Lock down in Berkhamsted
PUBLISHED: 12:49 01 May 2014 | UPDATED: 12:49 01 May 2014
The Magnificent Seven have restored brewing pride to Berkhamsted. When the Haresfoot Brewery was officially opened by the town’s mayor on April 24 it ended the 100 year beer drought since the last Berkhamsted brewery closed.
Haresfoot is the love child of seven directors who formed a social network group in the town to pool their resources and further their interests. Most of them were either semi-retired or worked as business consultants. When one of them – Scott Carter – said he was a keen home brewer and dreamt of running his own small craft brewery, the proverbial light bulb clicked on.
The seven formed a consortium that raised the money to buy and install brewing equipment. Scott Carter had worked in the oil industry and other directors knew about fermentation as former bio-chemists. One even has a Masters degree in the science of fermentation. Another key member of the group, Nick Heath, is a chartered surveyor and used his experience to identify possible sites for the brewery.
They looked at space on a farm called Haresfoot. That didn’t work out but they kept the name when they finally moved to their home on the River Park Estate alongside the Grand Union Canal. The building is a former print works with 4,500 square feet of space. As Scott says, there’s plenty of room for expansion.
The first beer from Haresfoot is a bright copper-coloured bitter called Lock Keeper’s Launch Ale.
The name pays homage to the Grand Union and its locks but also recalls the name of Berkhamsted’s last brewery, Locke & Smith. It was bought by the Watford brewery, Benskins – the biggest brewery in Hertfordshire – which closed Locke & Smith 100 years ago. Benskins in turn was bought and closed by the national brewer Ind Coope in 1957.
One of Ind Coope’s breweries was based in Burton-on-Trent and there’s a further nod in the direction of brewing history with Lock Keeper’s, as Scott Carter says it’s a Burton-style beer. The colour is right but it has a more southern hop bite than most beers from the Midlands.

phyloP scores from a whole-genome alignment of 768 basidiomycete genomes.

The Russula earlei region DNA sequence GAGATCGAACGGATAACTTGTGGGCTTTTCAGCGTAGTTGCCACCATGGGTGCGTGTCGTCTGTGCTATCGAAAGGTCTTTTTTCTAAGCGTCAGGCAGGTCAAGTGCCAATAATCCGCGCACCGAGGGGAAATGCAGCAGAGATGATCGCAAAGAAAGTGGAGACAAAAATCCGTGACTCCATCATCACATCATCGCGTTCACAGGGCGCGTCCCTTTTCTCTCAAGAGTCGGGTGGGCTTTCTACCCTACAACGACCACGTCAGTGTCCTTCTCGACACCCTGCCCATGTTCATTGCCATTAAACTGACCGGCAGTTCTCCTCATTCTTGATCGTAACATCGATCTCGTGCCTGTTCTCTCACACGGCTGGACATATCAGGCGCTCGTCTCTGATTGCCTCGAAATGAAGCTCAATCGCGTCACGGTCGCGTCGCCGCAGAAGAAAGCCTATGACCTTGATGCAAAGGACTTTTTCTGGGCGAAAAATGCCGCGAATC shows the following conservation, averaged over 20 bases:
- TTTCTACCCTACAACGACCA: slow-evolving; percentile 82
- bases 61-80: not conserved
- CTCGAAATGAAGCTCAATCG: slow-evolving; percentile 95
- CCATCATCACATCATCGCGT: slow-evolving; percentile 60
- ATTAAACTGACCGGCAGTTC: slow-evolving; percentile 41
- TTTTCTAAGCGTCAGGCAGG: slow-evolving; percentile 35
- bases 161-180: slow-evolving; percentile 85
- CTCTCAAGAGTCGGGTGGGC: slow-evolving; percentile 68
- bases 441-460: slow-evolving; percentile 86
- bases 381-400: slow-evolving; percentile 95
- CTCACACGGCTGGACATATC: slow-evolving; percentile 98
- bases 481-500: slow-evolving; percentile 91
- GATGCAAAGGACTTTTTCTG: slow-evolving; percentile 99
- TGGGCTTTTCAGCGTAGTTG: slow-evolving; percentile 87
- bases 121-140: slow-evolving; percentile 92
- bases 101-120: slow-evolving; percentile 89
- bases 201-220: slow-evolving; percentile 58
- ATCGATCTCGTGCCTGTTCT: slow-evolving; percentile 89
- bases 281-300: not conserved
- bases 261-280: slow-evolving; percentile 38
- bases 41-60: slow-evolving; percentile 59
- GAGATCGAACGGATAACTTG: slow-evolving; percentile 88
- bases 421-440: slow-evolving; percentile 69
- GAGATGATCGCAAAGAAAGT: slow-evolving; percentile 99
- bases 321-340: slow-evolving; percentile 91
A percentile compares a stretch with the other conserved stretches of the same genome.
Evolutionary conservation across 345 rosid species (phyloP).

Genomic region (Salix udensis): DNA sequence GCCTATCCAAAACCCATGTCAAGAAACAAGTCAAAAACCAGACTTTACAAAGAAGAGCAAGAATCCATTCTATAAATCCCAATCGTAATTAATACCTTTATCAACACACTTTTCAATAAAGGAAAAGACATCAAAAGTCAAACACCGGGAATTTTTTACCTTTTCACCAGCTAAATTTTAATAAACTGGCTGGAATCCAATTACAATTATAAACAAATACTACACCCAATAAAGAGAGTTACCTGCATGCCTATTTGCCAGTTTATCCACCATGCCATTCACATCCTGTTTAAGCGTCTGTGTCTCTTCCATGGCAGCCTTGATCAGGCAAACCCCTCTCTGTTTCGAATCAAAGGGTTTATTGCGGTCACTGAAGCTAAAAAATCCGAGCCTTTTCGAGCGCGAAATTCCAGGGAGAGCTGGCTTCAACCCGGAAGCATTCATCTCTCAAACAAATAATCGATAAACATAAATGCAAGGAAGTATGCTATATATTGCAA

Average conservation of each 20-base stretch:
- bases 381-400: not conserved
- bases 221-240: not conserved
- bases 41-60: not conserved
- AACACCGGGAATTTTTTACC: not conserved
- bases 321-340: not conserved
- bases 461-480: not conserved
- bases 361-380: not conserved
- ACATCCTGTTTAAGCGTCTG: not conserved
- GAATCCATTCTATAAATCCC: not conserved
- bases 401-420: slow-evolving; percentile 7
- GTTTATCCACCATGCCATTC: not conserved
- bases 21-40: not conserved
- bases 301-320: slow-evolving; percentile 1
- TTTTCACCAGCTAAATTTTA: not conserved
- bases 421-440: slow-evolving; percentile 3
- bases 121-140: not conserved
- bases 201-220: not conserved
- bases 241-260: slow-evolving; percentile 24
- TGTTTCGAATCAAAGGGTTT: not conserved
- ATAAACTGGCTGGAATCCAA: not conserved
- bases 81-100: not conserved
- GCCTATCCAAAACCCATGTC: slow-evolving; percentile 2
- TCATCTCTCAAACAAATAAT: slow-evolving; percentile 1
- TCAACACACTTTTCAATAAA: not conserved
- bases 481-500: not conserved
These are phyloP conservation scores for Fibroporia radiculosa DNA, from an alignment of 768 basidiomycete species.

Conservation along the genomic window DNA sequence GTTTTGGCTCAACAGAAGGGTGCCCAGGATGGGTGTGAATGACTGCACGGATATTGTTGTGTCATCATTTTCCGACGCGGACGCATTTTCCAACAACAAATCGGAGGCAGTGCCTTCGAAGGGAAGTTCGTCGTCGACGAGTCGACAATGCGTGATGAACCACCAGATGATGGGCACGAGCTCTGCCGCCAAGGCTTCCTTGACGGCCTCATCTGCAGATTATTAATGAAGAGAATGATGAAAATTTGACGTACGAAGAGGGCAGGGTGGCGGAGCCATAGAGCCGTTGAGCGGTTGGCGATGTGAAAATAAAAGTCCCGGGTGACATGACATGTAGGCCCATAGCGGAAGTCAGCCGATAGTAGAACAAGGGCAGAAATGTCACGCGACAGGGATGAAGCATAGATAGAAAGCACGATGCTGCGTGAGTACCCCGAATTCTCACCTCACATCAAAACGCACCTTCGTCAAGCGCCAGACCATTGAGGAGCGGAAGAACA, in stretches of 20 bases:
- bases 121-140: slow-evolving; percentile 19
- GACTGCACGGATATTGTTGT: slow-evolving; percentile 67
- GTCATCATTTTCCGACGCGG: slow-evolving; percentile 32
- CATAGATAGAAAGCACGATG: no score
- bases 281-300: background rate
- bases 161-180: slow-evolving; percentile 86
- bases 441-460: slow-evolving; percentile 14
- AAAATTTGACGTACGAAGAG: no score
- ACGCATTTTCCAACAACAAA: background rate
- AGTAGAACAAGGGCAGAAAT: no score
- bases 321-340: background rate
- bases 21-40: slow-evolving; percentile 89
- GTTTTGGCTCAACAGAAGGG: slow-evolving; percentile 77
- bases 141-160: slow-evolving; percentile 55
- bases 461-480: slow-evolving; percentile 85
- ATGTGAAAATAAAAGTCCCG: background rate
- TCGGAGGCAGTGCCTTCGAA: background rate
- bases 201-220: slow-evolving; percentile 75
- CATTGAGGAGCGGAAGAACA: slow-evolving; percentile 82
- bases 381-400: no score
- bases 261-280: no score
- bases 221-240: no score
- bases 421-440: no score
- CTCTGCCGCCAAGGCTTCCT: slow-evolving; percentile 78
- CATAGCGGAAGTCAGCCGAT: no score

The raw materials are all English. Scott and his partners are keen to use local ingredients. The main malted barley has the decidedly beery name of Tipple and is grown in Suffolk. Darker crystal, caramalt and chocolate malts are added for colour and flavour while two English hop varieties, Challenger and Goldings, add deep bitterness. Local water is hard and Scott doesn’t treat it in any way in order to give the beer a true Berkhamsted character.
At present Lock Keeper’s is the only beer but more are planned. It’s a distinctive beer with a rich malt aroma with a hint of chocolate from the darker grain and booming hop notes. Raisin fruit appears on the palate alongside malt and tart hops, with a long, dry, fruity and hoppy finish.
A golden ale is in the pipe line and may be made with imported American hops to give it the citrus fruit character that’s popular with younger drinkers. As Berkhamsted is the birthplace of Graham Greene, Scott and his partners are also considering a beer that pays homage to the great novelist. That would be yet another beer-and-history twist, for Greene was a member of the family behind the Greene King brewing dynasty in Bury St Edmunds.
As well as brew house, fermenting and conditioning rooms, and malt store, the site has a large area on the ground floor that’s being developed into a bar and tasting area. Upstairs more space will be turned into a meeting room and conference area. The brewery shop is open Thursday to Saturday for customers to take away polypins of beer.
Brewed alongside the Grand Union, it’s fair to say the beer has gone down well in the Boot, Six Bells and White Hart Tap in St Albans and will appear later this year at the St Albans beer festival. “Berko” is back in brewing.
n Haresfoot Brewery, 2 River Park, Billet Lane, Berkhamsted HP3 1HL; 01442 862878; www.haresfoot.com.
Roger Protz edits the Good Beer Guide. Follow him on Twitter: @RogerProtzBeer.
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